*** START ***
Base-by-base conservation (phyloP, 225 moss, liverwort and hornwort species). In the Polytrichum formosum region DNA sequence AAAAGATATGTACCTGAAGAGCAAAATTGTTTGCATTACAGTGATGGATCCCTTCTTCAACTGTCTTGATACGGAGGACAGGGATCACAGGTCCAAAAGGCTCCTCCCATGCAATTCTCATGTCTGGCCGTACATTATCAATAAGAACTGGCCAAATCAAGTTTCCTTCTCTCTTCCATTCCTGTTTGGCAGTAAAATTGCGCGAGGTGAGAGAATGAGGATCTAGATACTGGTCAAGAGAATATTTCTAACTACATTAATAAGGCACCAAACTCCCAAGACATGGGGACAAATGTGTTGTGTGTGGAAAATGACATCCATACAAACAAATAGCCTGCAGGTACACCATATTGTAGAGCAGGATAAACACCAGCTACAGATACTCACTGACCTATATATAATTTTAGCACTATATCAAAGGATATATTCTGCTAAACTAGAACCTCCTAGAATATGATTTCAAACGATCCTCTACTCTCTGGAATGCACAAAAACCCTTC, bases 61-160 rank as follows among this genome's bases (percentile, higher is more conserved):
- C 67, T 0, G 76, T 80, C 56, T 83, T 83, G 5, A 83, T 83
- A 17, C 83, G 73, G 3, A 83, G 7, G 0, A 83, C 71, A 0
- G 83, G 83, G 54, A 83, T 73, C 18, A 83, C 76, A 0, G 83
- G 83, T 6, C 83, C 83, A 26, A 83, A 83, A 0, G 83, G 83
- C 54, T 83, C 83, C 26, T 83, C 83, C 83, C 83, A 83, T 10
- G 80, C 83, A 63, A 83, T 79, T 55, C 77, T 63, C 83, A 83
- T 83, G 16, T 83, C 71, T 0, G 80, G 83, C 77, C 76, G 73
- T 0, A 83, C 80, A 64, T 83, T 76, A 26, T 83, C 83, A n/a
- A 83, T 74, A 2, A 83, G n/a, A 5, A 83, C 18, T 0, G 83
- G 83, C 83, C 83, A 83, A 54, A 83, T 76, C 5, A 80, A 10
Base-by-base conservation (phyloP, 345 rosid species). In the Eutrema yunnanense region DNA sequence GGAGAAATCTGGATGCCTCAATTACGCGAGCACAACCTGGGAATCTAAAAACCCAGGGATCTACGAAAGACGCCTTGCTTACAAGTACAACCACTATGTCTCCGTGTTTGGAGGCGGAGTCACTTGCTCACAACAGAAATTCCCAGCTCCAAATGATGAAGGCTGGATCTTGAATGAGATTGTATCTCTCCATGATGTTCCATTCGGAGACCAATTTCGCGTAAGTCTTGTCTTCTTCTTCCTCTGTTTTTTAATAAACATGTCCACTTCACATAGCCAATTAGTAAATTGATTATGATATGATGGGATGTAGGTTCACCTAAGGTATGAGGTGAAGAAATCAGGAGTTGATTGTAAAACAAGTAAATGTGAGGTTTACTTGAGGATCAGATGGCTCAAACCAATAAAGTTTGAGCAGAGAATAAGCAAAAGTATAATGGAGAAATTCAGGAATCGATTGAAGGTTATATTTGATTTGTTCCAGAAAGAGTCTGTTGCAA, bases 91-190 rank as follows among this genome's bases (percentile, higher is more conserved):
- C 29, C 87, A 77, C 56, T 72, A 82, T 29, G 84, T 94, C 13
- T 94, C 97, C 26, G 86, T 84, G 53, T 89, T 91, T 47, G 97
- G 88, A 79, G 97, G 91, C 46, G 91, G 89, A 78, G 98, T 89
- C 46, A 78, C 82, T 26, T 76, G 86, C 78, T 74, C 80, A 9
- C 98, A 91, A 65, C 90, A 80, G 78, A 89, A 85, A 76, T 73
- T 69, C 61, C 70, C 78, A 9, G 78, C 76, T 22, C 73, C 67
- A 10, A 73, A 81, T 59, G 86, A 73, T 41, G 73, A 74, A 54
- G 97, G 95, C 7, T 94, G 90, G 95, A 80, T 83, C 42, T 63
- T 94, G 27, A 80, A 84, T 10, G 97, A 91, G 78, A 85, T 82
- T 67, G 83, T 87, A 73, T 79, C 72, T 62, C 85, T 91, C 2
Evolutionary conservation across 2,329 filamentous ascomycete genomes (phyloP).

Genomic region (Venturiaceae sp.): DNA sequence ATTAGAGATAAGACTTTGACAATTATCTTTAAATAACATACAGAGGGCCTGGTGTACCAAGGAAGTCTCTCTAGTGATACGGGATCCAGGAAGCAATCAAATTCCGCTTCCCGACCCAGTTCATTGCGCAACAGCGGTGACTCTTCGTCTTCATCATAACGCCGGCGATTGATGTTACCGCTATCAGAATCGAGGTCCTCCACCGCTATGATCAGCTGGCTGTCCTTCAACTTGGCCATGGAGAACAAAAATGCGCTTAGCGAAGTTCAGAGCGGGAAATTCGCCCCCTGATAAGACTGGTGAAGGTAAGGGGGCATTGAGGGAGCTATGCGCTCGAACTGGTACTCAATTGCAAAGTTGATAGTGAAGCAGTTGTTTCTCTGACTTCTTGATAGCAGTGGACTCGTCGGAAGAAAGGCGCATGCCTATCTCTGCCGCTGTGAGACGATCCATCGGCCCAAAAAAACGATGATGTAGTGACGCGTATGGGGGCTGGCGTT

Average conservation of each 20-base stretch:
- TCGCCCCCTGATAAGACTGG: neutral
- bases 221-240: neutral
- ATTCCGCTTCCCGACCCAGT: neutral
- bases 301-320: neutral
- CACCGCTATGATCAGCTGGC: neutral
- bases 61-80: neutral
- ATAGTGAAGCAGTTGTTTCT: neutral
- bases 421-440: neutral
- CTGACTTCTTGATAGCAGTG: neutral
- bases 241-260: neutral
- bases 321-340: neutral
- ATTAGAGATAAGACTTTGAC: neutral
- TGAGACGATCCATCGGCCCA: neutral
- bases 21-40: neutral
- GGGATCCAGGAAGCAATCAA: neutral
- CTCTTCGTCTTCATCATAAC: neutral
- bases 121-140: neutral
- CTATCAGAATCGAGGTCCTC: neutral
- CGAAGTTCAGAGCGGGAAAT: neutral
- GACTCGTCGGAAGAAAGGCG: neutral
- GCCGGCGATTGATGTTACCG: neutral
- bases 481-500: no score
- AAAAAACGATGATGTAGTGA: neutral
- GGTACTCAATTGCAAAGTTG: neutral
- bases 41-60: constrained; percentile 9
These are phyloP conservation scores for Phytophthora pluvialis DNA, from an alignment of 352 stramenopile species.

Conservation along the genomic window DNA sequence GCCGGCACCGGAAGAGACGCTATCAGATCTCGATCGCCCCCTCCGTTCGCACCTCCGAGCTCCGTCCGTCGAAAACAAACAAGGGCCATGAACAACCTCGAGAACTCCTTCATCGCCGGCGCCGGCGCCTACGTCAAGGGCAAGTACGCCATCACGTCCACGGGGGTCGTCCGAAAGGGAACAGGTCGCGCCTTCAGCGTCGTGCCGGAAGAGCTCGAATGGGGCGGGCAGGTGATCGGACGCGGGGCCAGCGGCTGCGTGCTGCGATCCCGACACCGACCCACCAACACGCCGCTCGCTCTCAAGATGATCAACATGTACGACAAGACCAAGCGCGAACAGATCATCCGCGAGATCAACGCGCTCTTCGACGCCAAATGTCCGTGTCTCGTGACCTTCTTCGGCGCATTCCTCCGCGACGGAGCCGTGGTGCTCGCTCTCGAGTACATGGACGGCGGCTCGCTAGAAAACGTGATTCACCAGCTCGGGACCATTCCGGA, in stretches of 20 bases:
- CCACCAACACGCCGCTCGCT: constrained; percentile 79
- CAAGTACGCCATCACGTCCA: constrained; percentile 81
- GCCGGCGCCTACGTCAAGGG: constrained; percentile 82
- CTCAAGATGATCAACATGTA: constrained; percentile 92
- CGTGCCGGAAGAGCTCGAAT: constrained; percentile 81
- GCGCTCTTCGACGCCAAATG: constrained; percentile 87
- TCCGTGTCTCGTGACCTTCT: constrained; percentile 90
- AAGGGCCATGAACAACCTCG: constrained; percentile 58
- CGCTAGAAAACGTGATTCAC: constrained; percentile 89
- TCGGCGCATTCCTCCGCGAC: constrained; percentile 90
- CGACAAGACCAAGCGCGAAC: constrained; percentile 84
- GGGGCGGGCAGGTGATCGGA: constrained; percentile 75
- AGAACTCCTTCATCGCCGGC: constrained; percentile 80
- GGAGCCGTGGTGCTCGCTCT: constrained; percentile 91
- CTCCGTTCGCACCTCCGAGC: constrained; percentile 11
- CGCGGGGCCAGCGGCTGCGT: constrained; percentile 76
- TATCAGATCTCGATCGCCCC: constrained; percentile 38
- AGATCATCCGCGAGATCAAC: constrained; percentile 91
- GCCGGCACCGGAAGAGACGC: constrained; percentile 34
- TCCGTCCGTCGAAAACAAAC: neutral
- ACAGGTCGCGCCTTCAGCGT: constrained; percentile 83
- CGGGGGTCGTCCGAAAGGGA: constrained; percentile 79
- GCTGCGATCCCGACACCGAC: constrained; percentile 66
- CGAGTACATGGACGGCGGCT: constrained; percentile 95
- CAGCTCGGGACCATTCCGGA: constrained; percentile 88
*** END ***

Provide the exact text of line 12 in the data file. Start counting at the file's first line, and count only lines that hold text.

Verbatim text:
Base-by-base conservation (phyloP, 345 rosid species). In the Eutrema yunnanense region DNA sequence GGAGAAATCTGGATGCCTCAATTACGCGAGCACAACCTGGGAATCTAAAAACCCAGGGATCTACGAAAGACGCCTTGCTTACAAGTACAACCACTATGTCTCCGTGTTTGGAGGCGGAGTCACTTGCTCACAACAGAAATTCCCAGCTCCAAATGATGAAGGCTGGATCTTGAATGAGATTGTATCTCTCCATGATGTTCCATTCGGAGACCAATTTCGCGTAAGTCTTGTCTTCTTCTTCCTCTGTTTTTTAATAAACATGTCCACTTCACATAGCCAATTAGTAAATTGATTATGATATGATGGGATGTAGGTTCACCTAAGGTATGAGGTGAAGAAATCAGGAGTTGATTGTAAAACAAGTAAATGTGAGGTTTACTTGAGGATCAGATGGCTCAAACCAATAAAGTTTGAGCAGAGAATAAGCAAAAGTATAATGGAGAAATTCAGGAATCGATTGAAGGTTATATTTGATTTGTTCCAGAAAGAGTCTGTTGCAA, bases 91-190 rank as follows among this genome's bases (percentile, higher is more conserved):